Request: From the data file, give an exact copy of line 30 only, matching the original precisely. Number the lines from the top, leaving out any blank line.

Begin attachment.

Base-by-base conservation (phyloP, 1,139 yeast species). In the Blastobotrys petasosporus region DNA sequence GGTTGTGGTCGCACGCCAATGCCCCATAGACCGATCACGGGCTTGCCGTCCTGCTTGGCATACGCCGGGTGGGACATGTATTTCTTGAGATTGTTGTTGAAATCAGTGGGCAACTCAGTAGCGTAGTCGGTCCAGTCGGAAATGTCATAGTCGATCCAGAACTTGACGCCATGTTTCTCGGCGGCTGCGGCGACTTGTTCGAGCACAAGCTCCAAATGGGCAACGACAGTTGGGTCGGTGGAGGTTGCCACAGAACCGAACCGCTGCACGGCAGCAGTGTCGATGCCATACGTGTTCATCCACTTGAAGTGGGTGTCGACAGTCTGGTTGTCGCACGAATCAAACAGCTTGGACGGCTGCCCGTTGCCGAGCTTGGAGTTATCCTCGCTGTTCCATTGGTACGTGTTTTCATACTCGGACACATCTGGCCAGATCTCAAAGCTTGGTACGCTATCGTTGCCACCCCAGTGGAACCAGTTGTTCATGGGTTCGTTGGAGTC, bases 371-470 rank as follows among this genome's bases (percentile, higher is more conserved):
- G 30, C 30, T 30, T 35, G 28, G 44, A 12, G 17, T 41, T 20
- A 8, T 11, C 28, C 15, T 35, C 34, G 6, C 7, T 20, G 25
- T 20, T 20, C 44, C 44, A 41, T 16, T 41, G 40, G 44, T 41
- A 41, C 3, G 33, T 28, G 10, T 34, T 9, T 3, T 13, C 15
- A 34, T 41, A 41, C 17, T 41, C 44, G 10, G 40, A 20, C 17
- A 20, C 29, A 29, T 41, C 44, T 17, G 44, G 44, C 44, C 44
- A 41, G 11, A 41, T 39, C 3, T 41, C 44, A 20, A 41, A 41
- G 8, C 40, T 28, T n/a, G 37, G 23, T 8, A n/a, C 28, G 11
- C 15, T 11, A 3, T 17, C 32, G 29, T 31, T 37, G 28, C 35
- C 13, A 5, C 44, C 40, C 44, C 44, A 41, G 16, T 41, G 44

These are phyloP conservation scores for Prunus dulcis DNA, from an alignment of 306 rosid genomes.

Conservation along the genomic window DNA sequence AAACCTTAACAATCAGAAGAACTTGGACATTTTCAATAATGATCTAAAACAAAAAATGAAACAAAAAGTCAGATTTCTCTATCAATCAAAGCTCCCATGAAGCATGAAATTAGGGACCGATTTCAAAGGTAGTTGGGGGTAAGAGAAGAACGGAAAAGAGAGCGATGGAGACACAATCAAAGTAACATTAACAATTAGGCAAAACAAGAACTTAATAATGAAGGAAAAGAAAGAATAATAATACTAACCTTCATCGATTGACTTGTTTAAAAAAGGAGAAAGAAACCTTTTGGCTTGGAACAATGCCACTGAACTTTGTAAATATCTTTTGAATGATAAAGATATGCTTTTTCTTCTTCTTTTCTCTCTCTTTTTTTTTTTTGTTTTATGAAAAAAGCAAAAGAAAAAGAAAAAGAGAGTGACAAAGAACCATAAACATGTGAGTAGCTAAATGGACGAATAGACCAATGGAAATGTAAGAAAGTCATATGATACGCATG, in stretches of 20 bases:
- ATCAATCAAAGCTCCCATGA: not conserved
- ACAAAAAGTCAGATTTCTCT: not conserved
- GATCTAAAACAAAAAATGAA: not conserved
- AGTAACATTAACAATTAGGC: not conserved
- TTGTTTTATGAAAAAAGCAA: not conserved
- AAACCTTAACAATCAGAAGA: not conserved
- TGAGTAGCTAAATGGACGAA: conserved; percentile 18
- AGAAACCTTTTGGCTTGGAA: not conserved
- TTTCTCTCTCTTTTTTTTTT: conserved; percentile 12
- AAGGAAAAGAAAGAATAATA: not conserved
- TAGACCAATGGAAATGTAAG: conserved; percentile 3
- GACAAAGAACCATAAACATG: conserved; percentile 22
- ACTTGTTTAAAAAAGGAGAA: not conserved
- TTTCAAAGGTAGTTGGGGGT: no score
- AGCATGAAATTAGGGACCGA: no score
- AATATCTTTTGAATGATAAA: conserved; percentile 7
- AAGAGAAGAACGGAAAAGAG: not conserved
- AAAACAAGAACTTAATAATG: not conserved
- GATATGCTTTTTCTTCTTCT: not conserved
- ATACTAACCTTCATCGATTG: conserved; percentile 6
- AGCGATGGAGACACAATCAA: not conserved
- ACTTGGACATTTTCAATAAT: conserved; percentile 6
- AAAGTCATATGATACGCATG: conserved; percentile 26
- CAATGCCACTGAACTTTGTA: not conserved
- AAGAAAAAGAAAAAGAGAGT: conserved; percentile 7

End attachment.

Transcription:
- AAGAGAAGAACGGAAAAGAG: not conserved